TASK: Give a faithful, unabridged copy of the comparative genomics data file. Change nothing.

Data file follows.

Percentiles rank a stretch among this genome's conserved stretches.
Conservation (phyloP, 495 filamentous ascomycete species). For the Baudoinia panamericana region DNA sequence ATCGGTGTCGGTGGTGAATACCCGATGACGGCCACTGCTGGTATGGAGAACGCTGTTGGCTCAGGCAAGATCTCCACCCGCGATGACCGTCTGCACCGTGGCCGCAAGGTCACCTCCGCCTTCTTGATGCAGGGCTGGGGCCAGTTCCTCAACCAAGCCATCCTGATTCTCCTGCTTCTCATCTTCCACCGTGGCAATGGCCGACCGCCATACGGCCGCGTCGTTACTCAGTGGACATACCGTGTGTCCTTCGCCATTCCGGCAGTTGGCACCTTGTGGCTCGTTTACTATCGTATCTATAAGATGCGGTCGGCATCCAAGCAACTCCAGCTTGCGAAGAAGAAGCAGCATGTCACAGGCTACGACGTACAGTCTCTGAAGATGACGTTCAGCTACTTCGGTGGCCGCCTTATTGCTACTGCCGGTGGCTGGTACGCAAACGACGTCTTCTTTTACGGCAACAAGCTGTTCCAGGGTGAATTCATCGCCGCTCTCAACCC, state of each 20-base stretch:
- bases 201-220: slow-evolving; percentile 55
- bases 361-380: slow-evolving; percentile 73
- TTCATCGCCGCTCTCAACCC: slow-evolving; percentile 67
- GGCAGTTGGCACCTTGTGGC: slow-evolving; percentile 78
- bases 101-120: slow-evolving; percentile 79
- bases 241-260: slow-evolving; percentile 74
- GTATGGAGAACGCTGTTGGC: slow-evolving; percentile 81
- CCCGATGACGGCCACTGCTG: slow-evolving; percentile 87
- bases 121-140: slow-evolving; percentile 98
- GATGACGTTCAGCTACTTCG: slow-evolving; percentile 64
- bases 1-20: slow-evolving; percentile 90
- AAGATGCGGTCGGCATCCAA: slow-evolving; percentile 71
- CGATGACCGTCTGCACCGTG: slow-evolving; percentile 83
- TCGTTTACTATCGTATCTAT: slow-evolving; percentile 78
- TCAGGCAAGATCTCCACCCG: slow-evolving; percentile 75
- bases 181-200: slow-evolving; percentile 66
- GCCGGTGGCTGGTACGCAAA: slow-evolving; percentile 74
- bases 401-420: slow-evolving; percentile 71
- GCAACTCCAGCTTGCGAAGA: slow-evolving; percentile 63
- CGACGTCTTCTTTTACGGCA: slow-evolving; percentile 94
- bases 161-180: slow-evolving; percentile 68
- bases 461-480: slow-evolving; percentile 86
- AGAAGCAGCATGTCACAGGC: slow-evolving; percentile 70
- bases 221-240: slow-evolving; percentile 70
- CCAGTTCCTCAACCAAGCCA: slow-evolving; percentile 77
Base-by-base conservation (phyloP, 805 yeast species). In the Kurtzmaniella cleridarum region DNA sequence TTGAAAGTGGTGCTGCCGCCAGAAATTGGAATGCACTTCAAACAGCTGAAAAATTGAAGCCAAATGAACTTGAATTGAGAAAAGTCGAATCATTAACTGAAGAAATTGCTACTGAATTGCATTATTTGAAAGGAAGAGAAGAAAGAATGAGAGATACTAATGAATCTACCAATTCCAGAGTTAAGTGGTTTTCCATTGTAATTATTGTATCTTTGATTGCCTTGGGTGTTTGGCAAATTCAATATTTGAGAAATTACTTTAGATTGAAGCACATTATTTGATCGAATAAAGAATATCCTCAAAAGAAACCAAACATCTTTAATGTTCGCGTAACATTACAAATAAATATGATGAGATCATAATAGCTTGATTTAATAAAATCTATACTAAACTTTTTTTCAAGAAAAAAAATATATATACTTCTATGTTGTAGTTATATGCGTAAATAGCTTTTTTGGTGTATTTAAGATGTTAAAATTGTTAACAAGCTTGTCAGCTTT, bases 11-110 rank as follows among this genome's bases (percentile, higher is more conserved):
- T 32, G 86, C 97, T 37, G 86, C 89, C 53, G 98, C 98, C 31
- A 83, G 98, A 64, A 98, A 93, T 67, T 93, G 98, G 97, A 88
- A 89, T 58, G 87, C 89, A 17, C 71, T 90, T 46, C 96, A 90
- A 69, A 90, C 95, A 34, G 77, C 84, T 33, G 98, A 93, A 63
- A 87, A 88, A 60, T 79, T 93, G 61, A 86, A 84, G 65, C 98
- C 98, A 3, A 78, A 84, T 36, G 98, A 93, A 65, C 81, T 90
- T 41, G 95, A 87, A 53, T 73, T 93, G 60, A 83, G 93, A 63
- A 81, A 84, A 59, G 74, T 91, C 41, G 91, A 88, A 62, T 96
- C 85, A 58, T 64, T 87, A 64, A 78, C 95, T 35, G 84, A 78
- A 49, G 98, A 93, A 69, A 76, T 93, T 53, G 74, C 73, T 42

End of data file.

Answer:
Percentiles rank a stretch among this genome's conserved stretches.
Conservation (phyloP, 495 filamentous ascomycete species). For the Baudoinia panamericana region DNA sequence ATCGGTGTCGGTGGTGAATACCCGATGACGGCCACTGCTGGTATGGAGAACGCTGTTGGCTCAGGCAAGATCTCCACCCGCGATGACCGTCTGCACCGTGGCCGCAAGGTCACCTCCGCCTTCTTGATGCAGGGCTGGGGCCAGTTCCTCAACCAAGCCATCCTGATTCTCCTGCTTCTCATCTTCCACCGTGGCAATGGCCGACCGCCATACGGCCGCGTCGTTACTCAGTGGACATACCGTGTGTCCTTCGCCATTCCGGCAGTTGGCACCTTGTGGCTCGTTTACTATCGTATCTATAAGATGCGGTCGGCATCCAAGCAACTCCAGCTTGCGAAGAAGAAGCAGCATGTCACAGGCTACGACGTACAGTCTCTGAAGATGACGTTCAGCTACTTCGGTGGCCGCCTTATTGCTACTGCCGGTGGCTGGTACGCAAACGACGTCTTCTTTTACGGCAACAAGCTGTTCCAGGGTGAATTCATCGCCGCTCTCAACCC, state of each 20-base stretch:
- bases 201-220: slow-evolving; percentile 55
- bases 361-380: slow-evolving; percentile 73
- TTCATCGCCGCTCTCAACCC: slow-evolving; percentile 67
- GGCAGTTGGCACCTTGTGGC: slow-evolving; percentile 78
- bases 101-120: slow-evolving; percentile 79
- bases 241-260: slow-evolving; percentile 74
- GTATGGAGAACGCTGTTGGC: slow-evolving; percentile 81
- CCCGATGACGGCCACTGCTG: slow-evolving; percentile 87
- bases 121-140: slow-evolving; percentile 98
- GATGACGTTCAGCTACTTCG: slow-evolving; percentile 64
- bases 1-20: slow-evolving; percentile 90
- AAGATGCGGTCGGCATCCAA: slow-evolving; percentile 71
- CGATGACCGTCTGCACCGTG: slow-evolving; percentile 83
- TCGTTTACTATCGTATCTAT: slow-evolving; percentile 78
- TCAGGCAAGATCTCCACCCG: slow-evolving; percentile 75
- bases 181-200: slow-evolving; percentile 66
- GCCGGTGGCTGGTACGCAAA: slow-evolving; percentile 74
- bases 401-420: slow-evolving; percentile 71
- GCAACTCCAGCTTGCGAAGA: slow-evolving; percentile 63
- CGACGTCTTCTTTTACGGCA: slow-evolving; percentile 94
- bases 161-180: slow-evolving; percentile 68
- bases 461-480: slow-evolving; percentile 86
- AGAAGCAGCATGTCACAGGC: slow-evolving; percentile 70
- bases 221-240: slow-evolving; percentile 70
- CCAGTTCCTCAACCAAGCCA: slow-evolving; percentile 77
Base-by-base conservation (phyloP, 805 yeast species). In the Kurtzmaniella cleridarum region DNA sequence TTGAAAGTGGTGCTGCCGCCAGAAATTGGAATGCACTTCAAACAGCTGAAAAATTGAAGCCAAATGAACTTGAATTGAGAAAAGTCGAATCATTAACTGAAGAAATTGCTACTGAATTGCATTATTTGAAAGGAAGAGAAGAAAGAATGAGAGATACTAATGAATCTACCAATTCCAGAGTTAAGTGGTTTTCCATTGTAATTATTGTATCTTTGATTGCCTTGGGTGTTTGGCAAATTCAATATTTGAGAAATTACTTTAGATTGAAGCACATTATTTGATCGAATAAAGAATATCCTCAAAAGAAACCAAACATCTTTAATGTTCGCGTAACATTACAAATAAATATGATGAGATCATAATAGCTTGATTTAATAAAATCTATACTAAACTTTTTTTCAAGAAAAAAAATATATATACTTCTATGTTGTAGTTATATGCGTAAATAGCTTTTTTGGTGTATTTAAGATGTTAAAATTGTTAACAAGCTTGTCAGCTTT, bases 11-110 rank as follows among this genome's bases (percentile, higher is more conserved):
- T 32, G 86, C 97, T 37, G 86, C 89, C 53, G 98, C 98, C 31
- A 83, G 98, A 64, A 98, A 93, T 67, T 93, G 98, G 97, A 88
- A 89, T 58, G 87, C 89, A 17, C 71, T 90, T 46, C 96, A 90
- A 69, A 90, C 95, A 34, G 77, C 84, T 33, G 98, A 93, A 63
- A 87, A 88, A 60, T 79, T 93, G 61, A 86, A 84, G 65, C 98
- C 98, A 3, A 78, A 84, T 36, G 98, A 93, A 65, C 81, T 90
- T 41, G 95, A 87, A 53, T 73, T 93, G 60, A 83, G 93, A 63
- A 81, A 84, A 59, G 74, T 91, C 41, G 91, A 88, A 62, T 96
- C 85, A 58, T 64, T 87, A 64, A 78, C 95, T 35, G 84, A 78
- A 49, G 98, A 93, A 69, A 76, T 93, T 53, G 74, C 73, T 42